Local Politics

Libertarians try to beat two-party system

Posted October 27, 2008 4:48 p.m. EDT
Updated October 28, 2008 2:33 p.m. EDT

— Dozens of candidates are running in North Carolina elections next week under the Libertarian Party banner, but few voters know much about them.

"What we look like is we're very liberal on social issues (and) we're very conservative on economic issues," said Mike Munger, the Libertarian candidate for governor. "When people think Libertarians, they think there's a long list of things (we're) against. We're actually for things. We're for the American dream."

Munger, who served on the Federal Trade Commission under President Ronald Reagan, is chairman of Duke University's Political Science Department. He said Libertarians focus on the spending side of the tax equation to make sure it's done efficiently.

"Cut taxes? That's not something I would do – absolutely not," he said. "What I want to do is look at what things should government do and make sure they're funded, and that requires taxes."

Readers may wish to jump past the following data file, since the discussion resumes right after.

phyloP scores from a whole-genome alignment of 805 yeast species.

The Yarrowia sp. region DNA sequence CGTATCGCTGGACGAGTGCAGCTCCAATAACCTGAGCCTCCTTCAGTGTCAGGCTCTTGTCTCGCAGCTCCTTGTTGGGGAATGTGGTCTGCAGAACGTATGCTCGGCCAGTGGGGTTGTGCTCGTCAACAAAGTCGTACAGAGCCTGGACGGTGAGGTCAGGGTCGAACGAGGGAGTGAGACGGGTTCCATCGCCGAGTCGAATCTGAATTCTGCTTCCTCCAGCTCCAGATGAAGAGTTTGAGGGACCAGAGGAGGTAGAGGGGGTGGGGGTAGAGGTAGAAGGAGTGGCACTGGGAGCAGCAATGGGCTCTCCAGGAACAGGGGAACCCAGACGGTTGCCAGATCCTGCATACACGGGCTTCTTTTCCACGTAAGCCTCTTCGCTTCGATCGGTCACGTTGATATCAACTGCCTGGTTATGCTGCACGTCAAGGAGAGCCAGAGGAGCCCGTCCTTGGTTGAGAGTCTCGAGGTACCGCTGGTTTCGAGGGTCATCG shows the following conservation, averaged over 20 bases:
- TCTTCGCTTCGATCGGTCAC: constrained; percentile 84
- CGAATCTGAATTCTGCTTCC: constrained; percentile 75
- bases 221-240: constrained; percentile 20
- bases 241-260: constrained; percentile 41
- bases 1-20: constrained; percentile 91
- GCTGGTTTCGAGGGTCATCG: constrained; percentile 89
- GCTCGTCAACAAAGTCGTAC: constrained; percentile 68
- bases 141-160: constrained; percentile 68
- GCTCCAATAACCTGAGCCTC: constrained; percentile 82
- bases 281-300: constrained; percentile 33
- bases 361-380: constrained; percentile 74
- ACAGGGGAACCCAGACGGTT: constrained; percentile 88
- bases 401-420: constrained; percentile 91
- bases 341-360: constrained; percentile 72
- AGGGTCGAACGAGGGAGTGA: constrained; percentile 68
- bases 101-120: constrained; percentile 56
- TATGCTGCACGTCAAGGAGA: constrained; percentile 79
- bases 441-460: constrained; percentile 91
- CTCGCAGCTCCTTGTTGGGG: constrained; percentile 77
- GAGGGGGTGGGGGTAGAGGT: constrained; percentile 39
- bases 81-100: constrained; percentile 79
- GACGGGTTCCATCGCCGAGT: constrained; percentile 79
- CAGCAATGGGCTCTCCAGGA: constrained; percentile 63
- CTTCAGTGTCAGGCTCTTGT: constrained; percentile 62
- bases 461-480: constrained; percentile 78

Munger said he believes government should stay out of family decisions. He supports a moratorium on capital punishment, an end to state and local incentives to businesses – he calls it corporate welfare – improved access to health care and using more charter schools and vouchers for the 40 poorest counties to create a better public education system.

Christopher Cole, the Libertarian candidate for U.S. Senate, is a contract postal worker who says he's more like taxpayers than are the lawmakers in Washington, D.C. He said he supports ending the war in Iraq, abolishing the personal income tax and using the free market to achieve health care reform.

Libertarian presidential candidate Bob Barr, a former congressman from Georgia, is scheduled to speak at Duke University and the University of North Carolina-Chapel Hill on Tuesday night.

About 3,000 people in North Carolina are enrolled Libertarians, but Munger said he believes many more people support the party's philosophy.

"I actually do believe, if all the people who said, 'What you say makes a lot of sense, but I don't want to waste my vote,' if they would just vote their hearts instead of their fears, I would have a chance to win," he said.

Munger has already announced his intention to run for governor in 2012.